1. The job of a programmer

Very often novice programmers think of the work of a programmer completely differently than how experienced programmers think of it.

Beginners often saying something like "The program works, what else do you need?" An experienced programmer knows that "works correctly" is only one of the requirements for a program, and it's not even the most important thing!

Code readability

The most important thing is that the program code is understandable to other programmers. This is more important than a correctly working program. Much more.

If you have a program that does not work correctly, you can fix it. But if you have a program whose code is incomprehensible, you can't do anything with it.

Just take the any compiled program, such as notepad, and change its background color to red. You have a working program, but you do not have understandable source code: it is impossible to make changes to a program like that.

A textbook example is when Microsoft developers removed the Pinball game from Windows because they could not port it to 64-bit architecture. And they even had its source code. They simply couldn't understand how the code worked.

Accounting for every use case

The second most important requirement for a program is to account for every scenario. Often times, things are a little more complicated than they seem.

How a novice programmer sees sending SMS messages:

A correctly working program

How a professional programmer sees it:

A correctly working program

The "works correctly" scenario is usually just one many possible. And that's why many newbies complain about CodeGym's task validator: only one scenario out of 10 works, and the newbie programmer thinks that's enough.

2. Abnormal situations

Abnormal situations

Abnormal situations may arise in the execution of any program.

For example, you decide to save a file but there is no disk space. Or the program is trying to write data to memory, but available memory is low. Or you download a picture from the Internet, but the connection is lost during the download process.

For each abnormal situation, the programmer (the author of the program) must a) anticipate it, b) decide how exactly the program should handle it, and c) write a solution that is as close as possible to the desired one.

That's why programs had very simple behavior for quite a long time: if an error occurred in the program, the program terminated. And that was a pretty good approach.

Let's say you want to save a document to disk, during the save process you discover that there is not enough disk space. Which behavior would you like the most:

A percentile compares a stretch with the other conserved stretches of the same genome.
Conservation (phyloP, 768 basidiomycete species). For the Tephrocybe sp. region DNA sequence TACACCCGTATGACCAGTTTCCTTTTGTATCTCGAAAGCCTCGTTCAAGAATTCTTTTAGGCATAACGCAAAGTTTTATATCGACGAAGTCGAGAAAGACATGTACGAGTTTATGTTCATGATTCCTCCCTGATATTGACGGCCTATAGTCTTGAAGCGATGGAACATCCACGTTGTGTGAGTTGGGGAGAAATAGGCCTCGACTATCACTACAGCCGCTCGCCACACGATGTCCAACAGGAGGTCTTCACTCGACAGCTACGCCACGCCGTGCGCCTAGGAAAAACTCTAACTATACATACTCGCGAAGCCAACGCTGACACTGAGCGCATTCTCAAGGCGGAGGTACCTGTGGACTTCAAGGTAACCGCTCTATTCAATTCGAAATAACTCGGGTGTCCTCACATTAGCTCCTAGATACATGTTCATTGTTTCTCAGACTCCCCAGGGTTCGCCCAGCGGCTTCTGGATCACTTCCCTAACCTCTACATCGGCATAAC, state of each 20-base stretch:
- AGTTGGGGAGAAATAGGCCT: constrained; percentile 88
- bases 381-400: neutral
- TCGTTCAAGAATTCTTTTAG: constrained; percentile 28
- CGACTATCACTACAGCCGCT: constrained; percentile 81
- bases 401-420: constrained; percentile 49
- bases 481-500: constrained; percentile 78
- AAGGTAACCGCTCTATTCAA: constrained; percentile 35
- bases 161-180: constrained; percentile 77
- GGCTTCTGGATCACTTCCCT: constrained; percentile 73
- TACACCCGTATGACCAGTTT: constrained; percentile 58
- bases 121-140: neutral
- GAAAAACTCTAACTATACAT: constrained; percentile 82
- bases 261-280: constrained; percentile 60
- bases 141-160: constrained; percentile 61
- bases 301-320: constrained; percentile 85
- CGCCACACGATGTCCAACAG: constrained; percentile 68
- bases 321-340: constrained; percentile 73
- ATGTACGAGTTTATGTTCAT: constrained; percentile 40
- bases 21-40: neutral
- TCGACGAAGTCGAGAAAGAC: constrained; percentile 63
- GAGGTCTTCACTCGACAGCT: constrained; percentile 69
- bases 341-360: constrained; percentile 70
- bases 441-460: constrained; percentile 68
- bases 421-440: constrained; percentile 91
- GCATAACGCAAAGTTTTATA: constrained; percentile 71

• The program terminates
  • The program continues to run, but does not save the file.

A novice programmer may think that the second option is better, because the program is still running. But in reality that is not so.

Imagine that you typed out a document in Word for 3 hours, but two minutes into your writing process it became clear that the program would not be able to save the document to disk. Is it better to lose two minutes of work or three hours?

If the program can't do what it needs to, it is better to let it close than continue to pretend that everything is okay. The best thing that a program can do when it encounters a failure that it cannot fix on its own is to immediately report the problem to the user.

3. Background about exceptions

Programs aren't the only ones that face abnormal situations. They also occur inside programs — in methods. For example:

  • A method wants to write a file to disk, but there is no space.
  • A method wants to call a function on a variable, but the variable is equal to null.
  • Division by 0 happens in a method.

In this case, the calling method could possibly correct the situation (execute an alternative scenario) if it knows what kind of problem occurred in the called method.

If we are trying to save a file to disk and such a file already exists, we can simply ask the user to confirm that we should overwrite the file. If there is no available disk space, we can display a message to the user and ask the user to select a different disk. But if the program runs out of memory, it will crash.

Once upon a time, programmers pondered this question and came up with the following solution: all methods/functions must return an error code that indicates the result of their execution. If a function worked perfectly, it returned 0. If not, it returned an error code (not zero).

With this approach to errors, after almost every function call, programmers had to add a check to see if the function finished with an error. Code ballooned in size and came to look like this:

Code without error handling Code with error handling
File file = new File("ca:\\note.txt");
File file = new File("ca:\\note.txt");
int status = file.writeLine("Text");
if (status == 1)
else if (status == 2)
status = file.close();
if (status == 3)

What's more, quite often a function that discovered that an error occurred did not know what to do with it: the caller had to return the error, and the caller of the caller returned it to its caller, and so on.

In a large program, a chain of dozens of function calls is the norm: sometimes you can even find a call depth of hundreds of functions. And now you have to pass the error code from the very bottom to the very top. And if somewhere along the way some function does not handle the exit code, then the error will be lost.

Another disadvantage of this approach is that if functions returned an error code, they could no longer return the results of their own work. The result of calculations had to be passed via reference parameters. This made the code even more cumbersome and further increased the number of errors.